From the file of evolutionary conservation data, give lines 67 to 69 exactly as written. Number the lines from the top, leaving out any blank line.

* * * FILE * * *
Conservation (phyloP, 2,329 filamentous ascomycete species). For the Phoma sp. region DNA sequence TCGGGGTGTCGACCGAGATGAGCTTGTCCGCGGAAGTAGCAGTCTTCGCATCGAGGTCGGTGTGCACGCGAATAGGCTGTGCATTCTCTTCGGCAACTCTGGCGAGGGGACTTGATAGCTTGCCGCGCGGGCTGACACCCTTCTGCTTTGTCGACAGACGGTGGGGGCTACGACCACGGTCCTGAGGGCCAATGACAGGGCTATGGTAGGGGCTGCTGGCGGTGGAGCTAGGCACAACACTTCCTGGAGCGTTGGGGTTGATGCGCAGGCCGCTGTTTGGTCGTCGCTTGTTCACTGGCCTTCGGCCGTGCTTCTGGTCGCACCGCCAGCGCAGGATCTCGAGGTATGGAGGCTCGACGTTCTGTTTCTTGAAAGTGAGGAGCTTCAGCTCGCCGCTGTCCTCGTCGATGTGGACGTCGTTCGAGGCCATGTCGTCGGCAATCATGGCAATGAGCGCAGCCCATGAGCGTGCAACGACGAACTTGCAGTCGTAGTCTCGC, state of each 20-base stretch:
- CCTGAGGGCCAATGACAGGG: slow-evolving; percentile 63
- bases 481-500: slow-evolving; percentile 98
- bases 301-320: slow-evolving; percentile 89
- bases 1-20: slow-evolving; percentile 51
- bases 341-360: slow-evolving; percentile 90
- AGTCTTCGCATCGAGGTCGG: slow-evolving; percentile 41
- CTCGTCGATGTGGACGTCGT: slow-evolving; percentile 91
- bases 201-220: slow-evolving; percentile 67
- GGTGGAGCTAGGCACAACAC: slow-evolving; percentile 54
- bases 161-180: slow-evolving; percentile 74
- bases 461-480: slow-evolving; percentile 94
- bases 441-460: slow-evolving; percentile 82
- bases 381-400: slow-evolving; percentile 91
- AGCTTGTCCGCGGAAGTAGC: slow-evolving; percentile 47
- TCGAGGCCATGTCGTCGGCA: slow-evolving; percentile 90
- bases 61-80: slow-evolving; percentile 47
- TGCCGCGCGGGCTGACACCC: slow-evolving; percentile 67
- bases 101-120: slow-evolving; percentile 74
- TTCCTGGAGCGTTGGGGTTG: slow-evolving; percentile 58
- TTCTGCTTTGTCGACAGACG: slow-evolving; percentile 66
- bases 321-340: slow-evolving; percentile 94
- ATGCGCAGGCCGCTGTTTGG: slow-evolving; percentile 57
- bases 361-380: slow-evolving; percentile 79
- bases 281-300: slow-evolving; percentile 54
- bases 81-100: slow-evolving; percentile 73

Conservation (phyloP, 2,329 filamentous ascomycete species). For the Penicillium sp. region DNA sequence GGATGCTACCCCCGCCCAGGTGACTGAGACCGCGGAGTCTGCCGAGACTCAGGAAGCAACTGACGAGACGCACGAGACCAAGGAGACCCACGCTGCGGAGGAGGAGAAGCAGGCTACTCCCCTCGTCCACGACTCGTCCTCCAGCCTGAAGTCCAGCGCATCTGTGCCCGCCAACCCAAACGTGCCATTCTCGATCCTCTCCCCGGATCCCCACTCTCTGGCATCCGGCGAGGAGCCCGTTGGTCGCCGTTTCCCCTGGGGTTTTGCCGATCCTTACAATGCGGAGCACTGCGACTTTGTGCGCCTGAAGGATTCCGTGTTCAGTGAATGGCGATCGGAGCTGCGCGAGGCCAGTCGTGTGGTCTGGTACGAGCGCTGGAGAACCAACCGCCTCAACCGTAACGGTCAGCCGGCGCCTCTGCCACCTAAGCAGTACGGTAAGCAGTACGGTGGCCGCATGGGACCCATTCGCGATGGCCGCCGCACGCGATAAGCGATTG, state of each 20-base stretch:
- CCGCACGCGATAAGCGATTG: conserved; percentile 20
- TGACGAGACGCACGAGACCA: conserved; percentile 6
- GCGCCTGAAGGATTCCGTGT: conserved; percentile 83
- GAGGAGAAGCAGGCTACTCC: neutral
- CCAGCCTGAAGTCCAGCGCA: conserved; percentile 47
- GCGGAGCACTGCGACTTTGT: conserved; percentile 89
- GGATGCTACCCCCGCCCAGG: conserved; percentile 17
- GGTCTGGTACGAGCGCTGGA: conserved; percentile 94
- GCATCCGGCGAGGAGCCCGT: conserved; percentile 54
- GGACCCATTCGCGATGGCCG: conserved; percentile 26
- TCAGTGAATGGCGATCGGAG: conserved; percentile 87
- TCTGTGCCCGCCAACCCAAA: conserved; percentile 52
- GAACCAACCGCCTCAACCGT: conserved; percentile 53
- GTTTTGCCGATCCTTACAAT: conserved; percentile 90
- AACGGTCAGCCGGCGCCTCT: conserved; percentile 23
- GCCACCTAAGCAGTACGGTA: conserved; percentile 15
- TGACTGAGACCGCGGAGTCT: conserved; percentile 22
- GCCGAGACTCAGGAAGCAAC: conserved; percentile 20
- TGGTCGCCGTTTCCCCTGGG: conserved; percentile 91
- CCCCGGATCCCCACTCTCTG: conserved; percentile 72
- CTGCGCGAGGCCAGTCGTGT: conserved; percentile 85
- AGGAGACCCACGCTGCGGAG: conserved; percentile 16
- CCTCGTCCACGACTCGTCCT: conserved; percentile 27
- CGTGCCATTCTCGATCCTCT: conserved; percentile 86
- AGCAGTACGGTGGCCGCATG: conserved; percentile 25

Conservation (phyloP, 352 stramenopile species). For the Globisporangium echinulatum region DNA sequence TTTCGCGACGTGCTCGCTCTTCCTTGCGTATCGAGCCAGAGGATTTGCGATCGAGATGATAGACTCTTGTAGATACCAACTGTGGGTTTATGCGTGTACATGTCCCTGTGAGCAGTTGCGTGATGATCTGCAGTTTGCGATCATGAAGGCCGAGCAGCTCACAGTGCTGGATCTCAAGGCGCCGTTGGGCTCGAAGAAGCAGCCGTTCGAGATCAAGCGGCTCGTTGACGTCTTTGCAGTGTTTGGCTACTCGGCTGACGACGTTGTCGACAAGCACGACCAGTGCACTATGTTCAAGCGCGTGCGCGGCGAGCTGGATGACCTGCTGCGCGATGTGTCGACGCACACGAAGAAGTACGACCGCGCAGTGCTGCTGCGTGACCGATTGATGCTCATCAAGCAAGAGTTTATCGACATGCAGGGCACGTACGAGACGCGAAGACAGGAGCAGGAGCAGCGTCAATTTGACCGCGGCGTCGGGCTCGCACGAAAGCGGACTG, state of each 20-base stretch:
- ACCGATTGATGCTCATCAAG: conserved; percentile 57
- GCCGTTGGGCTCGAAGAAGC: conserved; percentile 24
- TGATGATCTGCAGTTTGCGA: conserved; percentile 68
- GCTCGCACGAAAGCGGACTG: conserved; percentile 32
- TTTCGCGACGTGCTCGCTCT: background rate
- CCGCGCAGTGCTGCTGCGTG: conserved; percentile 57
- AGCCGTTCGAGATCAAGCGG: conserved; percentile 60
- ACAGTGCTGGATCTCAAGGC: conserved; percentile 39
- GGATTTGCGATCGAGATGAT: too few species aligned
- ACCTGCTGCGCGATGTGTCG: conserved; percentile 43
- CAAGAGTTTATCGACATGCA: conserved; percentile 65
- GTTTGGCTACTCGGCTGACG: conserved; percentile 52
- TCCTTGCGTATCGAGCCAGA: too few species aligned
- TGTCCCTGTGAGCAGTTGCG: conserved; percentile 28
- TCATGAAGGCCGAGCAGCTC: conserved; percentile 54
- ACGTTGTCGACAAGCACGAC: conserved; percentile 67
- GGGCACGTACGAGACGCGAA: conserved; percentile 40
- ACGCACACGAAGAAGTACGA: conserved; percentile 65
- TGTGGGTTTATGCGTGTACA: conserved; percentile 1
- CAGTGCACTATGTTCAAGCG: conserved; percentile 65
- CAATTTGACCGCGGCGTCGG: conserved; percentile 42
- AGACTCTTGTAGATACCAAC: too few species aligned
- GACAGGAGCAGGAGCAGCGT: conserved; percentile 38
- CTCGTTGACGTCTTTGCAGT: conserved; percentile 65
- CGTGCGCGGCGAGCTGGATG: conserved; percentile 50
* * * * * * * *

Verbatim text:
- TGTCCCTGTGAGCAGTTGCG: conserved; percentile 28
- TCATGAAGGCCGAGCAGCTC: conserved; percentile 54
- ACGTTGTCGACAAGCACGAC: conserved; percentile 67